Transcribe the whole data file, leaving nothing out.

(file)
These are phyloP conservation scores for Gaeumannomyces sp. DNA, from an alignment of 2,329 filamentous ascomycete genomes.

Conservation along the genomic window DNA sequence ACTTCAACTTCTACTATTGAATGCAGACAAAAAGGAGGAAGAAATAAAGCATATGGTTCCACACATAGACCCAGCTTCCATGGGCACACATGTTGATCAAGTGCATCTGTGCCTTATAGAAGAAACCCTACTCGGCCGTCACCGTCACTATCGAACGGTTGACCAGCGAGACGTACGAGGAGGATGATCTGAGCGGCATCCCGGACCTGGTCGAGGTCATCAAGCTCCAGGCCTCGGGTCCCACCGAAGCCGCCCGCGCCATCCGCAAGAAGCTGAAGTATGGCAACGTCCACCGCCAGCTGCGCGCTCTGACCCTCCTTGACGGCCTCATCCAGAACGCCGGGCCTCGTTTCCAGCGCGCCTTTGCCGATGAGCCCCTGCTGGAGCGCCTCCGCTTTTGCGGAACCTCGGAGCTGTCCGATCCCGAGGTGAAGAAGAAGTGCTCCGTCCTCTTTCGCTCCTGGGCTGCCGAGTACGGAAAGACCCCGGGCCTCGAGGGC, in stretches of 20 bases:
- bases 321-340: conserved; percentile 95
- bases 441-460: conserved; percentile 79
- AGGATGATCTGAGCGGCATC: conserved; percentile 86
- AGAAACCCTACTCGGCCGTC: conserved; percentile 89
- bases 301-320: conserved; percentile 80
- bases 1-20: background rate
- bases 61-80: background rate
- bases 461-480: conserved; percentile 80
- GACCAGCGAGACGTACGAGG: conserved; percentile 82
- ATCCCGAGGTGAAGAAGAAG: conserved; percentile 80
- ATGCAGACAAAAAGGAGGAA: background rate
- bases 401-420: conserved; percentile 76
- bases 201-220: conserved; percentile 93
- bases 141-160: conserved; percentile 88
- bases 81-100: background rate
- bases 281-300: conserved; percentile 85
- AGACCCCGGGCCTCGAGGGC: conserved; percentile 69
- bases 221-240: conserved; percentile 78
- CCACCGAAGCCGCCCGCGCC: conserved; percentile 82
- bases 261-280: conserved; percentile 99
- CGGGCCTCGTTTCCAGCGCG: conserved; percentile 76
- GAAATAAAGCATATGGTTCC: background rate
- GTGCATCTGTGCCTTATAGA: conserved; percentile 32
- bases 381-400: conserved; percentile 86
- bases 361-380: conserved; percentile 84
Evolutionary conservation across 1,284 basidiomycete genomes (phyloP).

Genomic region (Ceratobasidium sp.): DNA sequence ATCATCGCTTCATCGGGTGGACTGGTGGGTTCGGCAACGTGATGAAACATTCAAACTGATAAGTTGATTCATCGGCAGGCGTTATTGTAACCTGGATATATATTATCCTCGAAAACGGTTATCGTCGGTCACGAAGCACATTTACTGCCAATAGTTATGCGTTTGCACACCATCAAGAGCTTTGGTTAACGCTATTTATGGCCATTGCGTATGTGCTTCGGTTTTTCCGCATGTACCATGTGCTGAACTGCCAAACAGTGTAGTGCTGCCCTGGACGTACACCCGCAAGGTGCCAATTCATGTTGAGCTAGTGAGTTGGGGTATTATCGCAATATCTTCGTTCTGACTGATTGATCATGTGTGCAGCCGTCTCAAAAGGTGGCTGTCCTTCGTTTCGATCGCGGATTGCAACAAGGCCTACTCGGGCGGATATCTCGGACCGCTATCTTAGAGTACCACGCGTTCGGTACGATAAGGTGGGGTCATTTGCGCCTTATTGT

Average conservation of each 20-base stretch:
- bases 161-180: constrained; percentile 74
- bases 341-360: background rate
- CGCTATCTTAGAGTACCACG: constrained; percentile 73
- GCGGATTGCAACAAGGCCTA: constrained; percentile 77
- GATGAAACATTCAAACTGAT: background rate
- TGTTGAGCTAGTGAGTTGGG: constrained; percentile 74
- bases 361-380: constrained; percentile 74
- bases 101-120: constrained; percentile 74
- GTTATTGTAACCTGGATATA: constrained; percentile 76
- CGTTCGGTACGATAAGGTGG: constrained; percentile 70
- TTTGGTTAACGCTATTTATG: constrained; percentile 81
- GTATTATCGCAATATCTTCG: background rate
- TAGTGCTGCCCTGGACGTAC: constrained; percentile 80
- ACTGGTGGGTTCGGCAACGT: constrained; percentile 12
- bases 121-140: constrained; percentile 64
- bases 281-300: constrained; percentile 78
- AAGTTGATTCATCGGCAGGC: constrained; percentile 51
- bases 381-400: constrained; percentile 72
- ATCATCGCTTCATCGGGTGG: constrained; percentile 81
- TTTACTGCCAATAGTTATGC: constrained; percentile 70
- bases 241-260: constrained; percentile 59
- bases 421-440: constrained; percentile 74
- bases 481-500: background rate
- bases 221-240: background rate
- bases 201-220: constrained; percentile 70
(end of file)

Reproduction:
These are phyloP conservation scores for Gaeumannomyces sp. DNA, from an alignment of 2,329 filamentous ascomycete genomes.

Conservation along the genomic window DNA sequence ACTTCAACTTCTACTATTGAATGCAGACAAAAAGGAGGAAGAAATAAAGCATATGGTTCCACACATAGACCCAGCTTCCATGGGCACACATGTTGATCAAGTGCATCTGTGCCTTATAGAAGAAACCCTACTCGGCCGTCACCGTCACTATCGAACGGTTGACCAGCGAGACGTACGAGGAGGATGATCTGAGCGGCATCCCGGACCTGGTCGAGGTCATCAAGCTCCAGGCCTCGGGTCCCACCGAAGCCGCCCGCGCCATCCGCAAGAAGCTGAAGTATGGCAACGTCCACCGCCAGCTGCGCGCTCTGACCCTCCTTGACGGCCTCATCCAGAACGCCGGGCCTCGTTTCCAGCGCGCCTTTGCCGATGAGCCCCTGCTGGAGCGCCTCCGCTTTTGCGGAACCTCGGAGCTGTCCGATCCCGAGGTGAAGAAGAAGTGCTCCGTCCTCTTTCGCTCCTGGGCTGCCGAGTACGGAAAGACCCCGGGCCTCGAGGGC, in stretches of 20 bases:
- bases 321-340: conserved; percentile 95
- bases 441-460: conserved; percentile 79
- AGGATGATCTGAGCGGCATC: conserved; percentile 86
- AGAAACCCTACTCGGCCGTC: conserved; percentile 89
- bases 301-320: conserved; percentile 80
- bases 1-20: background rate
- bases 61-80: background rate
- bases 461-480: conserved; percentile 80
- GACCAGCGAGACGTACGAGG: conserved; percentile 82
- ATCCCGAGGTGAAGAAGAAG: conserved; percentile 80
- ATGCAGACAAAAAGGAGGAA: background rate
- bases 401-420: conserved; percentile 76
- bases 201-220: conserved; percentile 93
- bases 141-160: conserved; percentile 88
- bases 81-100: background rate
- bases 281-300: conserved; percentile 85
- AGACCCCGGGCCTCGAGGGC: conserved; percentile 69
- bases 221-240: conserved; percentile 78
- CCACCGAAGCCGCCCGCGCC: conserved; percentile 82
- bases 261-280: conserved; percentile 99
- CGGGCCTCGTTTCCAGCGCG: conserved; percentile 76
- GAAATAAAGCATATGGTTCC: background rate
- GTGCATCTGTGCCTTATAGA: conserved; percentile 32
- bases 381-400: conserved; percentile 86
- bases 361-380: conserved; percentile 84
Evolutionary conservation across 1,284 basidiomycete genomes (phyloP).

Genomic region (Ceratobasidium sp.): DNA sequence ATCATCGCTTCATCGGGTGGACTGGTGGGTTCGGCAACGTGATGAAACATTCAAACTGATAAGTTGATTCATCGGCAGGCGTTATTGTAACCTGGATATATATTATCCTCGAAAACGGTTATCGTCGGTCACGAAGCACATTTACTGCCAATAGTTATGCGTTTGCACACCATCAAGAGCTTTGGTTAACGCTATTTATGGCCATTGCGTATGTGCTTCGGTTTTTCCGCATGTACCATGTGCTGAACTGCCAAACAGTGTAGTGCTGCCCTGGACGTACACCCGCAAGGTGCCAATTCATGTTGAGCTAGTGAGTTGGGGTATTATCGCAATATCTTCGTTCTGACTGATTGATCATGTGTGCAGCCGTCTCAAAAGGTGGCTGTCCTTCGTTTCGATCGCGGATTGCAACAAGGCCTACTCGGGCGGATATCTCGGACCGCTATCTTAGAGTACCACGCGTTCGGTACGATAAGGTGGGGTCATTTGCGCCTTATTGT

Average conservation of each 20-base stretch:
- bases 161-180: constrained; percentile 74
- bases 341-360: background rate
- CGCTATCTTAGAGTACCACG: constrained; percentile 73
- GCGGATTGCAACAAGGCCTA: constrained; percentile 77
- GATGAAACATTCAAACTGAT: background rate
- TGTTGAGCTAGTGAGTTGGG: constrained; percentile 74
- bases 361-380: constrained; percentile 74
- bases 101-120: constrained; percentile 74
- GTTATTGTAACCTGGATATA: constrained; percentile 76
- CGTTCGGTACGATAAGGTGG: constrained; percentile 70
- TTTGGTTAACGCTATTTATG: constrained; percentile 81
- GTATTATCGCAATATCTTCG: background rate
- TAGTGCTGCCCTGGACGTAC: constrained; percentile 80
- ACTGGTGGGTTCGGCAACGT: constrained; percentile 12
- bases 121-140: constrained; percentile 64
- bases 281-300: constrained; percentile 78
- AAGTTGATTCATCGGCAGGC: constrained; percentile 51
- bases 381-400: constrained; percentile 72
- ATCATCGCTTCATCGGGTGG: constrained; percentile 81
- TTTACTGCCAATAGTTATGC: constrained; percentile 70
- bases 241-260: constrained; percentile 59
- bases 421-440: constrained; percentile 74
- bases 481-500: background rate
- bases 221-240: background rate
- bases 201-220: constrained; percentile 70